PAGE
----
Today, in a truly stunning conclusion to a long series of lawsuits, the Obama administration announced that it will begin to regularly release the vast majority of Secret Service records tracking visits to the White House.
In response to the White House’s pledge to routinely release electronic visitor records once they are three to four months old, CREW has decided to drop its outstanding cases pursuing information related to the visits of evangelical leaders under the Bush administration, as well as visits by coal and health care executives.
The agreement leaves the question of the visitor records’ status under the Freedom of Information Act somewhat unsettled. While three district court rulings have found that the records are accessible under FOIA, no higher court has decided the question.
The White House stresses that the new release program is voluntary, meaning that no court forced the action. Any president—including this one—could suspend or modify it at any time, at the risk of public outcry.
And until the first release—slated for late December 2009—we won’t know how forthcoming the White House plans to be.
Indeed, there are three categories of visits that will continue to be withheld under the policy: Information that could threaten national security, records describing the visits of personal guests of the Obama and Biden families, and records related to a small group of “particularly sensitive meetings.”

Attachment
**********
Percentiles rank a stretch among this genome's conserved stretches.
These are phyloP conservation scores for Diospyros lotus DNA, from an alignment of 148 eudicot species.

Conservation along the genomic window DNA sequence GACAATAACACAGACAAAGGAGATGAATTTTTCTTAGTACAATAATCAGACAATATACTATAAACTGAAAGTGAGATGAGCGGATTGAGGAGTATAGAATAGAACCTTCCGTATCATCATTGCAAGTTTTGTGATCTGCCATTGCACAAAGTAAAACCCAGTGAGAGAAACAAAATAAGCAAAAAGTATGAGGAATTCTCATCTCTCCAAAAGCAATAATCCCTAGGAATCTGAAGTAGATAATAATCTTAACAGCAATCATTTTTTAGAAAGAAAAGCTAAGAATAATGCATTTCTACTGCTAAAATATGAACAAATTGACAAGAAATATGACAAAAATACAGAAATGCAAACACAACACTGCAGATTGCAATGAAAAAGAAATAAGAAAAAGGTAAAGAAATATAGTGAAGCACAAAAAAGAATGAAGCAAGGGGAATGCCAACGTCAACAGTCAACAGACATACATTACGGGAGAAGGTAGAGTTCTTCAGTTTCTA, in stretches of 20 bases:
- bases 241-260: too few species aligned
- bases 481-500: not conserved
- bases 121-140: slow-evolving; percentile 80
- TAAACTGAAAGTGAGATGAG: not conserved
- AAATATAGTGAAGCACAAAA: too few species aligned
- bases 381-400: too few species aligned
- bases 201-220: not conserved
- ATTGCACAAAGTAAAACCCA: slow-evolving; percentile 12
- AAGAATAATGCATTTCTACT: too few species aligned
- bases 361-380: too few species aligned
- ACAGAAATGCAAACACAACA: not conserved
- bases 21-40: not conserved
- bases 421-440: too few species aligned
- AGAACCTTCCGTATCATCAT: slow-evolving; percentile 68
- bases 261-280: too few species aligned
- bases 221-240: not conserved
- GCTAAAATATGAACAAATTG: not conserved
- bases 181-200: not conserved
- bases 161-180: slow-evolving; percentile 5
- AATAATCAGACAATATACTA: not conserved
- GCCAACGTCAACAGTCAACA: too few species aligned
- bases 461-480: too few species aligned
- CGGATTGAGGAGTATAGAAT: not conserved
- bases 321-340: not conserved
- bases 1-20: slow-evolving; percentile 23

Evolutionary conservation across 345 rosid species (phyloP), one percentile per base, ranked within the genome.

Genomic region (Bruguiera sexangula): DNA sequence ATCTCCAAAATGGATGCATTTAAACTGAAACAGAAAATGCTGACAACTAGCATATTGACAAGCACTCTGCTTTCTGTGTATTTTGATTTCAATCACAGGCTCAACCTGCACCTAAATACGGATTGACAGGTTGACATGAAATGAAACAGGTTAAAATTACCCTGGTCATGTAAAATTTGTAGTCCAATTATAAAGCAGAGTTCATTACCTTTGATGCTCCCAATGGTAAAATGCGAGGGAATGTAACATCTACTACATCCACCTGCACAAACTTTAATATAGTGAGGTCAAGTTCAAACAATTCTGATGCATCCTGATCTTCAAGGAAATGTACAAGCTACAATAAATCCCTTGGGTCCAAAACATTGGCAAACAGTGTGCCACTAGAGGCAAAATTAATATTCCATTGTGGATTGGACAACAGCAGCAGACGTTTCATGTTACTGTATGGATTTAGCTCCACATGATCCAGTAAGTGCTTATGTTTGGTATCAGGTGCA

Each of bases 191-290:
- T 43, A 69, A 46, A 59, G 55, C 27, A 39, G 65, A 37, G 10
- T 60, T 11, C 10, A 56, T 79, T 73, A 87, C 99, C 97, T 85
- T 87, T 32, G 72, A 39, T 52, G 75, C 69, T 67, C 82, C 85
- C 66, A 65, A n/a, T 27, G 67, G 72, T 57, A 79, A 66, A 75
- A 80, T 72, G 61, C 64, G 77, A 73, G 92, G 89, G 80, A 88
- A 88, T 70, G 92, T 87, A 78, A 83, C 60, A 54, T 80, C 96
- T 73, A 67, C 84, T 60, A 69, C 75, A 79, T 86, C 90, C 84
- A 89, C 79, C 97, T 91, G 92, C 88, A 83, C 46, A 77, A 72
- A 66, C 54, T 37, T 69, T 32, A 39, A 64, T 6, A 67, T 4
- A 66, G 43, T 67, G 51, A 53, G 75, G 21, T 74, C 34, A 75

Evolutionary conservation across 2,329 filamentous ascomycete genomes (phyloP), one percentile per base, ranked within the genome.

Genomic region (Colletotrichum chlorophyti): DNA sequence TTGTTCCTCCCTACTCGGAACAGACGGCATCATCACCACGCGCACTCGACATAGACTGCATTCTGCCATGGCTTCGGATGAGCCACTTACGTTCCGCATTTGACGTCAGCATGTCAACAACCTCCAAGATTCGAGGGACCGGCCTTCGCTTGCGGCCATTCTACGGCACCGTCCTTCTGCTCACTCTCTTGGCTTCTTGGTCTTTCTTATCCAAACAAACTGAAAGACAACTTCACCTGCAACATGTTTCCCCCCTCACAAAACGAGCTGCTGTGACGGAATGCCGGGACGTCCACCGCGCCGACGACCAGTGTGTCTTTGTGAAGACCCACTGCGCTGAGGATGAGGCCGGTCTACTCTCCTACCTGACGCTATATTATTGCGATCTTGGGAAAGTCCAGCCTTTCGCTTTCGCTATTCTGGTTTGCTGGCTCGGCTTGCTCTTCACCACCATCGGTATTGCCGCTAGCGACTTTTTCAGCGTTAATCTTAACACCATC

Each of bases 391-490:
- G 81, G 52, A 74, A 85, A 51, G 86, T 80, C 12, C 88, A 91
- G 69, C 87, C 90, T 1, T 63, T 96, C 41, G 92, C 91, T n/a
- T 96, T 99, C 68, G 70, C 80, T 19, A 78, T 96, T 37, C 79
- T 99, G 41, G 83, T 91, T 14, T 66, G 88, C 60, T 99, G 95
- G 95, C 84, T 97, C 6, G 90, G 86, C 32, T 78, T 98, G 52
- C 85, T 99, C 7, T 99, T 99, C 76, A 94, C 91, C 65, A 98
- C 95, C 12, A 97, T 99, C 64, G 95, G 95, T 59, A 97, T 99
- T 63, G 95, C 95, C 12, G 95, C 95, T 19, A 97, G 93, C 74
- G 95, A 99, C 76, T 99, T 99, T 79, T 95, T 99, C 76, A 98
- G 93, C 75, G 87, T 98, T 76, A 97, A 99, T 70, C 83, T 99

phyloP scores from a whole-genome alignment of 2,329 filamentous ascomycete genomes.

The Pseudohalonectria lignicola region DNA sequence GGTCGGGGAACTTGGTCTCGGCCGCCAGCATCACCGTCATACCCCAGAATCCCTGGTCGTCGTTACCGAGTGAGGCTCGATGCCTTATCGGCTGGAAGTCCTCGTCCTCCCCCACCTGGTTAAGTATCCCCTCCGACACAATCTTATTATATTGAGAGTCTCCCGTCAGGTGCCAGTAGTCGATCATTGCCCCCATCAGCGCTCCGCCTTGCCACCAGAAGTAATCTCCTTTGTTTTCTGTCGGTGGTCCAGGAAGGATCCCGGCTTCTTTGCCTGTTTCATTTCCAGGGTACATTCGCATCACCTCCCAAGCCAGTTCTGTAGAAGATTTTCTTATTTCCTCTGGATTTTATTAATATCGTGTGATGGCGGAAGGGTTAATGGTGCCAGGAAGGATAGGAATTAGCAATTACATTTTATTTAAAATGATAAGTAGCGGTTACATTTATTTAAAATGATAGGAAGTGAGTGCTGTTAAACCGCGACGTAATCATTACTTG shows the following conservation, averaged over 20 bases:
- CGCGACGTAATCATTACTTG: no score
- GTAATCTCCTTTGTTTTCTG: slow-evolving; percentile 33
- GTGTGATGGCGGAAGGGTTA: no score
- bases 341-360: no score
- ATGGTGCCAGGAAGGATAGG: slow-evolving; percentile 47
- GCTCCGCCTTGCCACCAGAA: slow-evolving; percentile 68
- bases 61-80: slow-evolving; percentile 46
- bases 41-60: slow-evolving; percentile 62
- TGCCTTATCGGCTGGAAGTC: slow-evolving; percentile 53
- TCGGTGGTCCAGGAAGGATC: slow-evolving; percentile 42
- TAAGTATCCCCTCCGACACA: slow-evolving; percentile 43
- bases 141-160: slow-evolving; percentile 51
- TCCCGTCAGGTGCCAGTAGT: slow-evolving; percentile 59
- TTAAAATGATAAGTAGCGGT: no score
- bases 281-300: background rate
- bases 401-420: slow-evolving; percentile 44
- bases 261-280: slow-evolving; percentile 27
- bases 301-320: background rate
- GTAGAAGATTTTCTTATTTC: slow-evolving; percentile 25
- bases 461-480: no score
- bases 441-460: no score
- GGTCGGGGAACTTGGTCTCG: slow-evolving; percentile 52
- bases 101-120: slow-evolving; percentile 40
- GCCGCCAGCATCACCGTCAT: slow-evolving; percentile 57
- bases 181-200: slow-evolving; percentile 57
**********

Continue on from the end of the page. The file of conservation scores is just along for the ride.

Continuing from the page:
There’s obvious room for leeway in those categories. Will, say, all ambassadorial visits be exempt, on supposed national security grounds? While the administration says that only personal events, or “visits that do not involve any official or political business” will go undisclosed, in clubby Washington, what’s business and what’s pleasure? (Remember the phrase “Friend of Bill”?)
While the administration has promised to disclose each month how many times it’s using the “sensitive meetings” exemption, which should help curb abuse of that particular category, there’s no promise to publicly track the number of visits withheld under the personal or national security categories.
On that sensitive meetings category, the White House promises only to stand in the way of a small group of records—the example is given of records describing the visits of potential Supreme Court nominees—and to release those records once they are “no longer sensitive.” It’s hard to know what either phrase would mean in practice.
Let’s take the White House’s Supreme Court example. For the sake of argument, grant that Sonia Sotomayor’s pre-nomination visits to the White House were particularly sensitive—though I can’t see why they are more sensitive than a president’s meetings with any other potential major appointee.
When would it no longer be “sensitive” to admit that Sonia Sotomayor visited with Obama? Presumably, once her name was announced. But if Obama met with other potential nominees who never got the nod, when is it no longer “sensitive” to release their visit records? Once they were crossed off the short list? Once Sotomayor was announced? Once she was confirmed? Once they retire from public life? Once they are dead?
The Obama administration has done something laudable, and this is a landmark day for the public’s right to know who is coming to the White House and meeting and influencing the president and his staff.
But as long as the disclosures are done at the president’s discretion, and not with the force of law, the public may never know what they are missing.Clint Hendler is the managing editor of Mother Jones, and a former deputy editor of CJR.